This, however, seems highly unlikely because by no means all the people of either island supported the official line and these two neighbouring islands had been known for rivalry, perhaps even animosity before then.
It may have had more to do with clashes between fishermen in disputed waters between the islands, but perhaps it is nothing more than a natural competitiveness between two islands of similar size separated by only a few miles.
Jerseymen will say that they have no problem with their Guernsey counterparts and that any rivalry is born of the Guernseyman’s feeling of inferiority, living on the smaller of the two islands. Guernseymen inevitably counter that Jerseymen are too big for their boots and have no claim to superiority just because they live on a larger rock.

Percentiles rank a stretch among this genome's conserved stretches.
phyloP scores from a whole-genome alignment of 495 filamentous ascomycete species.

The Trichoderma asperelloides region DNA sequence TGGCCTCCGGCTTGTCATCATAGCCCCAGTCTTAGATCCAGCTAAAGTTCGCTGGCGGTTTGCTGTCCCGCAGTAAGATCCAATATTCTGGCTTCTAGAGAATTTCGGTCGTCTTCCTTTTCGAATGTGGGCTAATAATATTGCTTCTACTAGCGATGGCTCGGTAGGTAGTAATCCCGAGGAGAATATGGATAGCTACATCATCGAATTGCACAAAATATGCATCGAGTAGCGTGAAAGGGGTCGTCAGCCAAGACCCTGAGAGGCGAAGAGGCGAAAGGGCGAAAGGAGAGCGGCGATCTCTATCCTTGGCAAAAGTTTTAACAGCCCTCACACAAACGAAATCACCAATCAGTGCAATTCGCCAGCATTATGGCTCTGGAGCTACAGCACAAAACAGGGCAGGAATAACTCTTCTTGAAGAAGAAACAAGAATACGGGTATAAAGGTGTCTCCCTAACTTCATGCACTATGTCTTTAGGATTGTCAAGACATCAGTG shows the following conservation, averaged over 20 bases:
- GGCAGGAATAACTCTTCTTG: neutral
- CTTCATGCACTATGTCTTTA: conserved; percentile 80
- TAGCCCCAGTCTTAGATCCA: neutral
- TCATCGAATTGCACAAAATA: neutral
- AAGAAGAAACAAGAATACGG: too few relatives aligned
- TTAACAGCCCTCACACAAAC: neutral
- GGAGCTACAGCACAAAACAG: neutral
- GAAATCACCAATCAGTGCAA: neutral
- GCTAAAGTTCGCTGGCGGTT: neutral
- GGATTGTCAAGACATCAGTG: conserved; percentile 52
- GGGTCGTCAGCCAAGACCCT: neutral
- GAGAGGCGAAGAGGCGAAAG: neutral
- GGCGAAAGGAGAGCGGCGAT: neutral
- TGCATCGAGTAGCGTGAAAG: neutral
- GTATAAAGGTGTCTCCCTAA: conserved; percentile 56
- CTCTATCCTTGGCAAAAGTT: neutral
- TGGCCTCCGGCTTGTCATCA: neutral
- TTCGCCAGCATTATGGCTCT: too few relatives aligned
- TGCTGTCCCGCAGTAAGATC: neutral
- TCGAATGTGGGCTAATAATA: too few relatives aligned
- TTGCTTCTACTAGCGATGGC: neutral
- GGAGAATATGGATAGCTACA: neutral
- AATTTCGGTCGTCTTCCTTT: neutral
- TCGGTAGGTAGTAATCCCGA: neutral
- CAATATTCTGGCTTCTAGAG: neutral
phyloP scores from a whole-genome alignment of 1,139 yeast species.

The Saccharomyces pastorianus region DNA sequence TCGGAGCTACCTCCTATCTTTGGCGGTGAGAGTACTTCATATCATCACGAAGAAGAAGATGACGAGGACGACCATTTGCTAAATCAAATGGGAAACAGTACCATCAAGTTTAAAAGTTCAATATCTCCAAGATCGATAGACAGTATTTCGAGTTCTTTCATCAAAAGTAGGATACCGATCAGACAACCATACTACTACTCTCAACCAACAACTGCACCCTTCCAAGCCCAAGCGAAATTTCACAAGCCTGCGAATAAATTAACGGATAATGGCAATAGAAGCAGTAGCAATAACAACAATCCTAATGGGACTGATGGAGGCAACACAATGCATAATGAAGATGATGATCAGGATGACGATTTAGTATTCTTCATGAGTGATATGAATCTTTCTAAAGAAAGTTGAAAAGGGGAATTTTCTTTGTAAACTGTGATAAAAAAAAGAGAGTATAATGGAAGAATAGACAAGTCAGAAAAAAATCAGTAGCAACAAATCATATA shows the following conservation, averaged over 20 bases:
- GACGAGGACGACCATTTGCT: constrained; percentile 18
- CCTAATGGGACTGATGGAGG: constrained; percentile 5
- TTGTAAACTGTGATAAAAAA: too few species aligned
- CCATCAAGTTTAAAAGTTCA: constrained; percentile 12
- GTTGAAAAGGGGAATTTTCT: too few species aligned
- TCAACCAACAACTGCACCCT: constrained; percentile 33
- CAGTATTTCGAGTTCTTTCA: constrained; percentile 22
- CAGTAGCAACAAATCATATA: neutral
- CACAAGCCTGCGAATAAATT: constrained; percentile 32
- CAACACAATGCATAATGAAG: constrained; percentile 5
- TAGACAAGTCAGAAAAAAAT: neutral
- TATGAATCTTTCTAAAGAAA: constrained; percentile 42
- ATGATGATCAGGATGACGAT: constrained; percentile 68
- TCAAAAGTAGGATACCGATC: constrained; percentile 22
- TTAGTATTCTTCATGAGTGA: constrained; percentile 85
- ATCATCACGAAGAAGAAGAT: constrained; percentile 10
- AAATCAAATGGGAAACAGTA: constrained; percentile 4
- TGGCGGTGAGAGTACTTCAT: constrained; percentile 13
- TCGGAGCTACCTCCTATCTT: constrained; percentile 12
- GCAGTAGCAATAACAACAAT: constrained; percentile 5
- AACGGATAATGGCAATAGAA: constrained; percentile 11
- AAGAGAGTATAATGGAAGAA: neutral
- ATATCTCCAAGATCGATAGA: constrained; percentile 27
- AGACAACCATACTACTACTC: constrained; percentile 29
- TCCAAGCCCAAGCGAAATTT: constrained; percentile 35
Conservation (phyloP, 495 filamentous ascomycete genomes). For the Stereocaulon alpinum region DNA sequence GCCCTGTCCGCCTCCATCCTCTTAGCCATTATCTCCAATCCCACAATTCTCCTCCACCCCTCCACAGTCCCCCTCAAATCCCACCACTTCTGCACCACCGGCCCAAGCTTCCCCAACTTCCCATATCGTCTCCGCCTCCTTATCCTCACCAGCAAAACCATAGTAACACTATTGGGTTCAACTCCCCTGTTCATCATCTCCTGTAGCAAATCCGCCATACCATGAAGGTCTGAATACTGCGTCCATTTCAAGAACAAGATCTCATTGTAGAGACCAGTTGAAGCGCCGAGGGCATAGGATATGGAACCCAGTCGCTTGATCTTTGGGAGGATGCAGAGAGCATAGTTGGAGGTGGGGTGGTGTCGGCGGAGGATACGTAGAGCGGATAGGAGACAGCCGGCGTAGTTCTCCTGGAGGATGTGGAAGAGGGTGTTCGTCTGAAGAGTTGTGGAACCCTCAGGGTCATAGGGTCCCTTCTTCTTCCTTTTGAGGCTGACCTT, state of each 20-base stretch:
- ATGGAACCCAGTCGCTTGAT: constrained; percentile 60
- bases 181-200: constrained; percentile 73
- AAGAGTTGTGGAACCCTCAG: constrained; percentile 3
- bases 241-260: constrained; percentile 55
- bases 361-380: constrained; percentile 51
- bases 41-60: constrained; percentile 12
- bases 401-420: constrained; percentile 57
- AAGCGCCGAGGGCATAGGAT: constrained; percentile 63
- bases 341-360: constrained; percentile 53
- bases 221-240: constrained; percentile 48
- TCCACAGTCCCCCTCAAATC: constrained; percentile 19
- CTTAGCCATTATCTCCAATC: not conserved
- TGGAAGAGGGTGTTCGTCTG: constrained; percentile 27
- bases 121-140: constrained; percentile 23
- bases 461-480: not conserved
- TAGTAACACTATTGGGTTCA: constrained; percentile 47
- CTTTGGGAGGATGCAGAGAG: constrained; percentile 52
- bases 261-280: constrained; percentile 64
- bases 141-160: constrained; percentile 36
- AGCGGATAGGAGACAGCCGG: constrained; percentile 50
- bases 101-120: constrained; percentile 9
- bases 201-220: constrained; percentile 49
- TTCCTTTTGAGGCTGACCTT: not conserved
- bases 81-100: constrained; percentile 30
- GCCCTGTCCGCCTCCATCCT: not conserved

In 1646, at a time when both islands supported the the Royalist cause, the Governor of Guernsey, Sir Peter Osborne, wrote:
- ”The naturall animosity between the islanders of Guernsey and Jersey is so well knowne, that I believe it would make those that might yield more obstinate to resist to the uttermost any of Jersey that shall endeavour to reduce them: for I knowe one who hath suffered for the king’s cause, and whose hart is his, hath solemnly protested that his hart is so agaynst those of Jersey, that if they should attempt it he would returne into Guernsey to joyne and dy with his contrimen in theyre resistance.
- Crapaud, what islanders call each other